Although cryptocurrency regulations were not present in the past, governments and regulatory bodies worldwide have recently published draft financial regulations that could have far-reaching consequences for new entrants in the industry. We wanted to ensure that we were in compliance with the laws and that our platform users were not in breach of them either. While these laws are not currently in effect, the prospect of having to navigate bureaucratic obstacles in the future was unappealing to us.

Conflicting interests

We spent the first six months of 2022 familiarizing ourselves with the technical aspects of the web3 ecosystem. We wanted to work on a meaningful project that wasn’t too complex for our current technical capabilities, and that we could scale to a reasonable size without external funding. Our idea was that if we built something that solved a problem, we would have a product that could act as a cash cow to fund our future experiments. We didn’t want to launch a token, as we felt this went against our ethos. Instead, we wanted to build a product that could potentially share revenue with the community in the future via contributions based on NFTs. However, we soon realized that the community needed an incentive to contribute, and tokens had become the preferred currency to seed initial interest and onboard influencers. We also realized that navigating the regulatory challenges would require us to have the assistance of people who have experience with this and funds, which meant potentially raising money and launching a token in the future. This went against our ethos of putting the community first and having a project that was a cash cow.


Lean Development

Despite the challenges, we were able to maintain a lean approach and keep our burn rate low while staying accountable. We focused on defining the minimum viable product, honing in on the core function that would demonstrate its value. To keep costs down, we outsourced non-essential components such as front-end and design to freelancers we found through networking and Upwork. We used DALL-E to generate our logo and memes, and gave advisory equity to friends in the legal industry to help us navigate the legal challenges we faced.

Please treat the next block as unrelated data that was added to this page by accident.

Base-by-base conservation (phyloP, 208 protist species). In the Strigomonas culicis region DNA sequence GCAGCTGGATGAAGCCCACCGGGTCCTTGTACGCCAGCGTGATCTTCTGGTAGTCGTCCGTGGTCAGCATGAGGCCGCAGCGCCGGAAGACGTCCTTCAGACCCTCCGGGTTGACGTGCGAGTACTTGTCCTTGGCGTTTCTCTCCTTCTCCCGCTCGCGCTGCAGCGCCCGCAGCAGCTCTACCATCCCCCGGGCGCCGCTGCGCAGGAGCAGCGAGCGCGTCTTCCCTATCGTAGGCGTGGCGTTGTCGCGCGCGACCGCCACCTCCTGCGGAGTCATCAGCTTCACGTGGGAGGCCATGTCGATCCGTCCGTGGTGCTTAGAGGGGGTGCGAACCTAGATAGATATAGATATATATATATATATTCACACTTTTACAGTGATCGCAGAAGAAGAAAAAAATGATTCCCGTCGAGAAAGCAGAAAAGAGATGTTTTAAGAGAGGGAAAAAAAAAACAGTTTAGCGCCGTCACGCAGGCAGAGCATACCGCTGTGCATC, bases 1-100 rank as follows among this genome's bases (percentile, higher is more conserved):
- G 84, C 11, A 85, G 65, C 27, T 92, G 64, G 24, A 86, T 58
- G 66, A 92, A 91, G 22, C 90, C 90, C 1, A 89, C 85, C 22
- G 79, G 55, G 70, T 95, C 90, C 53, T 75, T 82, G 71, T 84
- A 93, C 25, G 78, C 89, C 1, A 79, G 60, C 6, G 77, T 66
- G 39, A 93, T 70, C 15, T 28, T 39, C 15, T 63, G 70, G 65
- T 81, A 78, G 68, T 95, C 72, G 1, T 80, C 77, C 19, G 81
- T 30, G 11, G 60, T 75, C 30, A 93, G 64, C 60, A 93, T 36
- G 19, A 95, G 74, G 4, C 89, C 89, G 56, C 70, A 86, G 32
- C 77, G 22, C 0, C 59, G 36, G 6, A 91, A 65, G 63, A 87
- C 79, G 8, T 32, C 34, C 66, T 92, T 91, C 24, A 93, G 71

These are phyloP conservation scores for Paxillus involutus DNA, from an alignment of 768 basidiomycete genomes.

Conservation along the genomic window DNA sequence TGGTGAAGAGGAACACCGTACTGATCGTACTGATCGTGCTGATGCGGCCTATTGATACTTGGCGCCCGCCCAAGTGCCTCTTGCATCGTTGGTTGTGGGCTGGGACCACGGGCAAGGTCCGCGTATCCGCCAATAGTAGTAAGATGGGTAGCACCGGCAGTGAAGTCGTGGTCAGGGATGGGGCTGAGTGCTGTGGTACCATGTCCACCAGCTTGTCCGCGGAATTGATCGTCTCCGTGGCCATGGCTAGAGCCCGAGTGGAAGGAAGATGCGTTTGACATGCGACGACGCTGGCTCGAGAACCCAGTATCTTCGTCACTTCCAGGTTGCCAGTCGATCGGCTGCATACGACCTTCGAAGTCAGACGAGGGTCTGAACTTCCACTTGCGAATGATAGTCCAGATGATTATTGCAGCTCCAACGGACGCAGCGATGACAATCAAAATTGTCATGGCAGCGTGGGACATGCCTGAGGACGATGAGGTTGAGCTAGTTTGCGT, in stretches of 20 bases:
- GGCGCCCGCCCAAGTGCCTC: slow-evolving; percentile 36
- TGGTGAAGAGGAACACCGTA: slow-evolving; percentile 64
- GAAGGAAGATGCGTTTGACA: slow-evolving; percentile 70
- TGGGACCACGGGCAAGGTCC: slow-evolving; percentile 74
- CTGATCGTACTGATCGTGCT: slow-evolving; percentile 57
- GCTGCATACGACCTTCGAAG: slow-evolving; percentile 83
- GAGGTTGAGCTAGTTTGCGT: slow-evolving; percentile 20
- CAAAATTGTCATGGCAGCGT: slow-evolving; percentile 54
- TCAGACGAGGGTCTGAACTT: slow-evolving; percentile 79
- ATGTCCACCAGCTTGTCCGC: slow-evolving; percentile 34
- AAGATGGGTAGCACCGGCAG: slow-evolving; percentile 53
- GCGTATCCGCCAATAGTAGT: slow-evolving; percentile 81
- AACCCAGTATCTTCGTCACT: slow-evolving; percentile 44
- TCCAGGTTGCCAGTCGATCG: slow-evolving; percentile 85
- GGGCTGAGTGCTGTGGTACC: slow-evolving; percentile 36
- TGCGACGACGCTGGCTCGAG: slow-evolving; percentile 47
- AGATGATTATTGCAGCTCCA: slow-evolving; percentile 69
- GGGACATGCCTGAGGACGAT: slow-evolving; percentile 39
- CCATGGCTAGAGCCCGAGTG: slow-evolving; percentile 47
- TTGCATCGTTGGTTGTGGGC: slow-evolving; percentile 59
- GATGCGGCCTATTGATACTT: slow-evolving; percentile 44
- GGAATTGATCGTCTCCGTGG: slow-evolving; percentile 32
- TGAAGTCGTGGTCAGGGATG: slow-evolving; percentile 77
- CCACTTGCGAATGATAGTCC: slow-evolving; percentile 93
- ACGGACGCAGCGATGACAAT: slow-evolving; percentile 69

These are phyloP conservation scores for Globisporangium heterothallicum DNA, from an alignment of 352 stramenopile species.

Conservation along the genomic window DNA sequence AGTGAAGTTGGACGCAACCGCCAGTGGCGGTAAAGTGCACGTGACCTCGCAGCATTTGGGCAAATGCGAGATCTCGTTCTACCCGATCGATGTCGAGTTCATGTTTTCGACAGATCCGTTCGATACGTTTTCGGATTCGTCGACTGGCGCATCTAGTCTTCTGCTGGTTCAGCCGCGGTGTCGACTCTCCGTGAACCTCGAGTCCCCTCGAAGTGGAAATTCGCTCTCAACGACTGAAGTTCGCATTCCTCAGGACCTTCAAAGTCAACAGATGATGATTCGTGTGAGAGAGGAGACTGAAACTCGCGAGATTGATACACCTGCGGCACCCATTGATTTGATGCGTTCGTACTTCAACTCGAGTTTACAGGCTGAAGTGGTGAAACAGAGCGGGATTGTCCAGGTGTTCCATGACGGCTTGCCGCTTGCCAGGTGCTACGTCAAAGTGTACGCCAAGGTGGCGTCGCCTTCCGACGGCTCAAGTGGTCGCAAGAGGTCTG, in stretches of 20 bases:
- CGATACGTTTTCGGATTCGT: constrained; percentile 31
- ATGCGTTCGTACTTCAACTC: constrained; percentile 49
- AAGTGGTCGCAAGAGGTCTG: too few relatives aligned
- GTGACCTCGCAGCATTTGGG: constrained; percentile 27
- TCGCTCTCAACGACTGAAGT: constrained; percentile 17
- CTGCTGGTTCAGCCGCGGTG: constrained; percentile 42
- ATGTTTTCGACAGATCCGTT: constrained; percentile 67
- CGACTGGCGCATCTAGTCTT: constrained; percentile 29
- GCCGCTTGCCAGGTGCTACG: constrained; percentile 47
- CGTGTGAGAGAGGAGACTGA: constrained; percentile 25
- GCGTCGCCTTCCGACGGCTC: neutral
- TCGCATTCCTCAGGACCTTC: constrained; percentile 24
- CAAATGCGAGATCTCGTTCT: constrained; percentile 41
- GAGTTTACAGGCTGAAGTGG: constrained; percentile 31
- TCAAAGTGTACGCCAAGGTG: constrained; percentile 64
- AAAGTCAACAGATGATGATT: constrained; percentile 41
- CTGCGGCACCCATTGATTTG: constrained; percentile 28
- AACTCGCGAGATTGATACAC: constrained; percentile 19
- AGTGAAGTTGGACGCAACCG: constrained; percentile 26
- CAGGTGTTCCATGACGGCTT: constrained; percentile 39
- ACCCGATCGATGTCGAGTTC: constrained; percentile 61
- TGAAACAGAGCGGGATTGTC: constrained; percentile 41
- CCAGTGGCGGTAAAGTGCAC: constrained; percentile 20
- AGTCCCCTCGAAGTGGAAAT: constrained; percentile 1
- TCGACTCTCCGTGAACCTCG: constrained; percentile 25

One of the most critical tools we used to stay on track were tripwires, a combination of deadlines and key success metrics. If we didn’t meet a metric by the deadline, we would review the entire plan, including whether we were fooling ourselves with any of our hypotheses. We had monthly tripwires, and when we repeatedly fell short on revenue and assets deposited, we faced the reality that it was time to shut down the project in December.


Our experience with Barren Wuffet reinforced the importance of customer development, and we’re now refocusing on this crucial step. We’ve learned that the cost of wasting time acquiring customers through subsidizing their adoption cost with VC money is much higher than the time spent validating a pain point by speaking with potential customers. Most of our problems above would have been addressed if we had started with interviewing potential traders.